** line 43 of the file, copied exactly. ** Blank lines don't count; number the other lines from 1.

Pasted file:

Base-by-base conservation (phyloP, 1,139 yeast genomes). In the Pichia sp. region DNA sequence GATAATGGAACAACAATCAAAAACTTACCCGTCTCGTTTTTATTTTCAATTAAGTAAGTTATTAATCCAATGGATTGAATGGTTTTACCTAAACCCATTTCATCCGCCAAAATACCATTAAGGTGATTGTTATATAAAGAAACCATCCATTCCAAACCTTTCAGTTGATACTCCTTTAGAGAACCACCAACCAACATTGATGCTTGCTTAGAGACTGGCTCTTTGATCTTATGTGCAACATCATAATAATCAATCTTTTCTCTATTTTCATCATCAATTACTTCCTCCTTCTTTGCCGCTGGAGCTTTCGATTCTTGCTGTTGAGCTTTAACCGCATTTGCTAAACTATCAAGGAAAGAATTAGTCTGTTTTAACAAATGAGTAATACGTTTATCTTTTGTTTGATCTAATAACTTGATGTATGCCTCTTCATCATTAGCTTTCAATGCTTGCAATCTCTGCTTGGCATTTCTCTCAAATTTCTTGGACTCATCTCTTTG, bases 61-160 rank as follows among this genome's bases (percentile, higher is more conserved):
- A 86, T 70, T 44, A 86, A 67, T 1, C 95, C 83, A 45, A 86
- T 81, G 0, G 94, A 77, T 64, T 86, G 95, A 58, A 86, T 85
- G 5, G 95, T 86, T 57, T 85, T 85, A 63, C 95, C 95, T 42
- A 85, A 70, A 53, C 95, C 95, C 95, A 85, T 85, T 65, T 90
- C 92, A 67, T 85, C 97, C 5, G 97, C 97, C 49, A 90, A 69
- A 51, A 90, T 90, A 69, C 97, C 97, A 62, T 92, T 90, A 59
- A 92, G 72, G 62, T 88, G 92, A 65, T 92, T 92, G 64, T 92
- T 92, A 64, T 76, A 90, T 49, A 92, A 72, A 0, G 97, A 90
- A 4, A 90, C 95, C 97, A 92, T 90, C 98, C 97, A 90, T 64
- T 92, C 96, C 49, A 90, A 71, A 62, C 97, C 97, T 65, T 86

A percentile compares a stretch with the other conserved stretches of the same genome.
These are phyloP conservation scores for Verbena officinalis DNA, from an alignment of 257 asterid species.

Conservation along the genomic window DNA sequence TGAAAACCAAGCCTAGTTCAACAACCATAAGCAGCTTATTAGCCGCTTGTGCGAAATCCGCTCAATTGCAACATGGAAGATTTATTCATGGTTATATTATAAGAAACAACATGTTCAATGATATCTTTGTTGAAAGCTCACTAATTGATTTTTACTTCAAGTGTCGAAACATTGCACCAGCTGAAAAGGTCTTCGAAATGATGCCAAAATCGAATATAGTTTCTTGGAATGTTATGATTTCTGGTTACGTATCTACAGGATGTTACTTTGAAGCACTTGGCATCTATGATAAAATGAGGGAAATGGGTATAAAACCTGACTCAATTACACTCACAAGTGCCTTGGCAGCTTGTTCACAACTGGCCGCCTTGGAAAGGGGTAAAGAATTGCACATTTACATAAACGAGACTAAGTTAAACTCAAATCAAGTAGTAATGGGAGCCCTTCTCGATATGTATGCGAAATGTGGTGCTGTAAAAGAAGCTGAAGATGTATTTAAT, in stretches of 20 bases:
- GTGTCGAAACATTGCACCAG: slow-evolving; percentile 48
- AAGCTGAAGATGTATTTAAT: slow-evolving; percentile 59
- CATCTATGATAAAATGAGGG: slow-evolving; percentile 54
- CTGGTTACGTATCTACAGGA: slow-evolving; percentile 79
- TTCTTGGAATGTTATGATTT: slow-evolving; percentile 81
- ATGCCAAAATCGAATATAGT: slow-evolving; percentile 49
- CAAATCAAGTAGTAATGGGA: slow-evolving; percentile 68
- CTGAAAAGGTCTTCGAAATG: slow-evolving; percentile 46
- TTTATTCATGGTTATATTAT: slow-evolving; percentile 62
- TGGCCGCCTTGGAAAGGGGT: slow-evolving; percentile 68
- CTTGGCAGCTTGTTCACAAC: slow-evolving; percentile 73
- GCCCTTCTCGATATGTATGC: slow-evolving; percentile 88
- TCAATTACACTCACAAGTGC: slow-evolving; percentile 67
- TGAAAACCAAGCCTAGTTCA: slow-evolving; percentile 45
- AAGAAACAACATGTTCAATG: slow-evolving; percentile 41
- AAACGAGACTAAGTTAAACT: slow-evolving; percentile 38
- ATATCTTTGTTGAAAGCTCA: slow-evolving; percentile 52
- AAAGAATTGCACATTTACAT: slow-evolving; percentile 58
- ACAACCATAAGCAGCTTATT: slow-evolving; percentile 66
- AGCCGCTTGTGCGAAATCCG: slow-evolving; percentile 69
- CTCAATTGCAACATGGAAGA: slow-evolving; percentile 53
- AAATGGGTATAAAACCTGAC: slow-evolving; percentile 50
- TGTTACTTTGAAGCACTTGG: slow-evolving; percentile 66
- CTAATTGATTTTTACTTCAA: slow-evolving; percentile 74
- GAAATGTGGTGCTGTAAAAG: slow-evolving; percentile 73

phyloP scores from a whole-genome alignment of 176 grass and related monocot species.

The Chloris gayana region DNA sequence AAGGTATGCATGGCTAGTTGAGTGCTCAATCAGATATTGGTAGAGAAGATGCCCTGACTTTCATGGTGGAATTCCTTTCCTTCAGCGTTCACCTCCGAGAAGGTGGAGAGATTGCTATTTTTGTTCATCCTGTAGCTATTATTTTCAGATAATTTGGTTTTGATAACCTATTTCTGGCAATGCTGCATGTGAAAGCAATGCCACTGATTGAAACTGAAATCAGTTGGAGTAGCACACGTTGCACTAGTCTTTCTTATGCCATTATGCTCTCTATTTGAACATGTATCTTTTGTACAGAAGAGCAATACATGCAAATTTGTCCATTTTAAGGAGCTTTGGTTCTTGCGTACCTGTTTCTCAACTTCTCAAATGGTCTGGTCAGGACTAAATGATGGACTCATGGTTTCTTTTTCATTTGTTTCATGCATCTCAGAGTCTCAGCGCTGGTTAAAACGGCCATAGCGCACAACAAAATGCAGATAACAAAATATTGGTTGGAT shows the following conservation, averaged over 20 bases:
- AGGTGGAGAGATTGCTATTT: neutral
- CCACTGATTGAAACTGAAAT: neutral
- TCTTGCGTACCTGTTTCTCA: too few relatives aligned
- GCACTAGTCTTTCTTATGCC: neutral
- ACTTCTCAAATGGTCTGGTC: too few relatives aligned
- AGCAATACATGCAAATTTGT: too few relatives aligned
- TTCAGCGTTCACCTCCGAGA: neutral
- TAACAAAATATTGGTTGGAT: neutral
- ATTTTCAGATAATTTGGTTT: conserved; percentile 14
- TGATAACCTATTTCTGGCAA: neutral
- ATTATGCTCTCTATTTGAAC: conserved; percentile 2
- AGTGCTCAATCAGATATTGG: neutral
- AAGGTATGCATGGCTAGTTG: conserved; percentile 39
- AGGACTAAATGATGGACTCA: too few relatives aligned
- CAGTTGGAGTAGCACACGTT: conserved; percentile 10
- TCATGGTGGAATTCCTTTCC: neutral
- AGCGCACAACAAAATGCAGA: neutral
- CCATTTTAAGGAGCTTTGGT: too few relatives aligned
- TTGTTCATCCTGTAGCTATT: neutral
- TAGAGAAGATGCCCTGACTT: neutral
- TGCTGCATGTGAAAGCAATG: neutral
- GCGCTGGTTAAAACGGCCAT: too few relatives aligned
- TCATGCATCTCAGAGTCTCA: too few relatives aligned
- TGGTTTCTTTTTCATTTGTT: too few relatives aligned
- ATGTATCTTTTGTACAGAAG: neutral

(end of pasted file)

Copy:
- CCACTGATTGAAACTGAAAT: neutral